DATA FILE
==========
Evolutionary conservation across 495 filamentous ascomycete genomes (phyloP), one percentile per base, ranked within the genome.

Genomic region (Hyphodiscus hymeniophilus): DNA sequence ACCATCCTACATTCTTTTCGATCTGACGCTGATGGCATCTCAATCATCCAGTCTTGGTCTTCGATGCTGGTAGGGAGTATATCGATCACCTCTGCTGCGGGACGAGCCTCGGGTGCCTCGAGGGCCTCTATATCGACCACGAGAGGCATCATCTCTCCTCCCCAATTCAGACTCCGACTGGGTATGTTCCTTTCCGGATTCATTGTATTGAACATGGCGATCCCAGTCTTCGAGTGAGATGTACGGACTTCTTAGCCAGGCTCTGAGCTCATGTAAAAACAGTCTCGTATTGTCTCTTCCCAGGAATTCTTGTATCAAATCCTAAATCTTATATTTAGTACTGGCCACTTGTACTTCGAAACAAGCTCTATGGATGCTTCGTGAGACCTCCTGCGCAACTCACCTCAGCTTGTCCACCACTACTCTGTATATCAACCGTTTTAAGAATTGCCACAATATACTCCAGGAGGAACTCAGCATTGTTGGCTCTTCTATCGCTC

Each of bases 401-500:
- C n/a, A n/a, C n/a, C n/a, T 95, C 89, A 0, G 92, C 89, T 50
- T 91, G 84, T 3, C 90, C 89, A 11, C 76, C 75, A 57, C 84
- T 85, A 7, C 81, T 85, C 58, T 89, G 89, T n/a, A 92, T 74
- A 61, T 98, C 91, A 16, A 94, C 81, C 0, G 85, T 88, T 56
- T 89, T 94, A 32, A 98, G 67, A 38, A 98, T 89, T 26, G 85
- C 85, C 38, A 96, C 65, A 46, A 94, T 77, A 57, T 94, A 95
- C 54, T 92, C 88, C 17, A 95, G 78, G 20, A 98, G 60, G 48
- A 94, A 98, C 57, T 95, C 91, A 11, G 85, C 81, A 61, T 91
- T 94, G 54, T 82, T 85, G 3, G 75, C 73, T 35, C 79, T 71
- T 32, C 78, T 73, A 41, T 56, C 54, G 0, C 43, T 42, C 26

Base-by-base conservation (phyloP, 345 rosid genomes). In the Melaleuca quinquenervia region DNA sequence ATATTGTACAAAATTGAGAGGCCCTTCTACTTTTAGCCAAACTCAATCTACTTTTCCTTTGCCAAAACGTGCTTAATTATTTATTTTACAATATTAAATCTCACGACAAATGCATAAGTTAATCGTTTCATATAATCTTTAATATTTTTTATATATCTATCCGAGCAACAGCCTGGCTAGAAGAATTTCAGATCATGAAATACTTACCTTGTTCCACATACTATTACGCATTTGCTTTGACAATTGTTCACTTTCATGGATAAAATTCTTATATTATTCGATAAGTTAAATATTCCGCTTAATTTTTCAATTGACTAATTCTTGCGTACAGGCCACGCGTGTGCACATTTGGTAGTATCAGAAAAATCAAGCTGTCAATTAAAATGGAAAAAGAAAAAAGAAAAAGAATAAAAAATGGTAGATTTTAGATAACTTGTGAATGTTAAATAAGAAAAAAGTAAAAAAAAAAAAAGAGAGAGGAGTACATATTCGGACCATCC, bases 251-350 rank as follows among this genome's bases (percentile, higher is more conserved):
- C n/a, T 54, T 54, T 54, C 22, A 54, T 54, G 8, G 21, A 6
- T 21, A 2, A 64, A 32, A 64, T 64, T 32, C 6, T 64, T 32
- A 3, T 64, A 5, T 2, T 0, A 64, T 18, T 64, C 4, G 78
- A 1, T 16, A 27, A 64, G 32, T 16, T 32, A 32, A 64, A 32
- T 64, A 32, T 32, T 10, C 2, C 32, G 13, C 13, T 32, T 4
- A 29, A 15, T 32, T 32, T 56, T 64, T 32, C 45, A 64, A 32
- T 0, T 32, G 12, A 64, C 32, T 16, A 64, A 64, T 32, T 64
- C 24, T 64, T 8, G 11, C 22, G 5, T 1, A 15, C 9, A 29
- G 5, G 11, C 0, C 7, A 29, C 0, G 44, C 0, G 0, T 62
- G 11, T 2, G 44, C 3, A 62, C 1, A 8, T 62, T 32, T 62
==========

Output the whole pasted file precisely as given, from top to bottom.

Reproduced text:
Evolutionary conservation across 495 filamentous ascomycete genomes (phyloP), one percentile per base, ranked within the genome.

Genomic region (Hyphodiscus hymeniophilus): DNA sequence ACCATCCTACATTCTTTTCGATCTGACGCTGATGGCATCTCAATCATCCAGTCTTGGTCTTCGATGCTGGTAGGGAGTATATCGATCACCTCTGCTGCGGGACGAGCCTCGGGTGCCTCGAGGGCCTCTATATCGACCACGAGAGGCATCATCTCTCCTCCCCAATTCAGACTCCGACTGGGTATGTTCCTTTCCGGATTCATTGTATTGAACATGGCGATCCCAGTCTTCGAGTGAGATGTACGGACTTCTTAGCCAGGCTCTGAGCTCATGTAAAAACAGTCTCGTATTGTCTCTTCCCAGGAATTCTTGTATCAAATCCTAAATCTTATATTTAGTACTGGCCACTTGTACTTCGAAACAAGCTCTATGGATGCTTCGTGAGACCTCCTGCGCAACTCACCTCAGCTTGTCCACCACTACTCTGTATATCAACCGTTTTAAGAATTGCCACAATATACTCCAGGAGGAACTCAGCATTGTTGGCTCTTCTATCGCTC

Each of bases 401-500:
- C n/a, A n/a, C n/a, C n/a, T 95, C 89, A 0, G 92, C 89, T 50
- T 91, G 84, T 3, C 90, C 89, A 11, C 76, C 75, A 57, C 84
- T 85, A 7, C 81, T 85, C 58, T 89, G 89, T n/a, A 92, T 74
- A 61, T 98, C 91, A 16, A 94, C 81, C 0, G 85, T 88, T 56
- T 89, T 94, A 32, A 98, G 67, A 38, A 98, T 89, T 26, G 85
- C 85, C 38, A 96, C 65, A 46, A 94, T 77, A 57, T 94, A 95
- C 54, T 92, C 88, C 17, A 95, G 78, G 20, A 98, G 60, G 48
- A 94, A 98, C 57, T 95, C 91, A 11, G 85, C 81, A 61, T 91
- T 94, G 54, T 82, T 85, G 3, G 75, C 73, T 35, C 79, T 71
- T 32, C 78, T 73, A 41, T 56, C 54, G 0, C 43, T 42, C 26

Base-by-base conservation (phyloP, 345 rosid genomes). In the Melaleuca quinquenervia region DNA sequence ATATTGTACAAAATTGAGAGGCCCTTCTACTTTTAGCCAAACTCAATCTACTTTTCCTTTGCCAAAACGTGCTTAATTATTTATTTTACAATATTAAATCTCACGACAAATGCATAAGTTAATCGTTTCATATAATCTTTAATATTTTTTATATATCTATCCGAGCAACAGCCTGGCTAGAAGAATTTCAGATCATGAAATACTTACCTTGTTCCACATACTATTACGCATTTGCTTTGACAATTGTTCACTTTCATGGATAAAATTCTTATATTATTCGATAAGTTAAATATTCCGCTTAATTTTTCAATTGACTAATTCTTGCGTACAGGCCACGCGTGTGCACATTTGGTAGTATCAGAAAAATCAAGCTGTCAATTAAAATGGAAAAAGAAAAAAGAAAAAGAATAAAAAATGGTAGATTTTAGATAACTTGTGAATGTTAAATAAGAAAAAAGTAAAAAAAAAAAAAGAGAGAGGAGTACATATTCGGACCATCC, bases 251-350 rank as follows among this genome's bases (percentile, higher is more conserved):
- C n/a, T 54, T 54, T 54, C 22, A 54, T 54, G 8, G 21, A 6
- T 21, A 2, A 64, A 32, A 64, T 64, T 32, C 6, T 64, T 32
- A 3, T 64, A 5, T 2, T 0, A 64, T 18, T 64, C 4, G 78
- A 1, T 16, A 27, A 64, G 32, T 16, T 32, A 32, A 64, A 32
- T 64, A 32, T 32, T 10, C 2, C 32, G 13, C 13, T 32, T 4
- A 29, A 15, T 32, T 32, T 56, T 64, T 32, C 45, A 64, A 32
- T 0, T 32, G 12, A 64, C 32, T 16, A 64, A 64, T 32, T 64
- C 24, T 64, T 8, G 11, C 22, G 5, T 1, A 15, C 9, A 29
- G 5, G 11, C 0, C 7, A 29, C 0, G 44, C 0, G 0, T 62
- G 11, T 2, G 44, C 3, A 62, C 1, A 8, T 62, T 32, T 62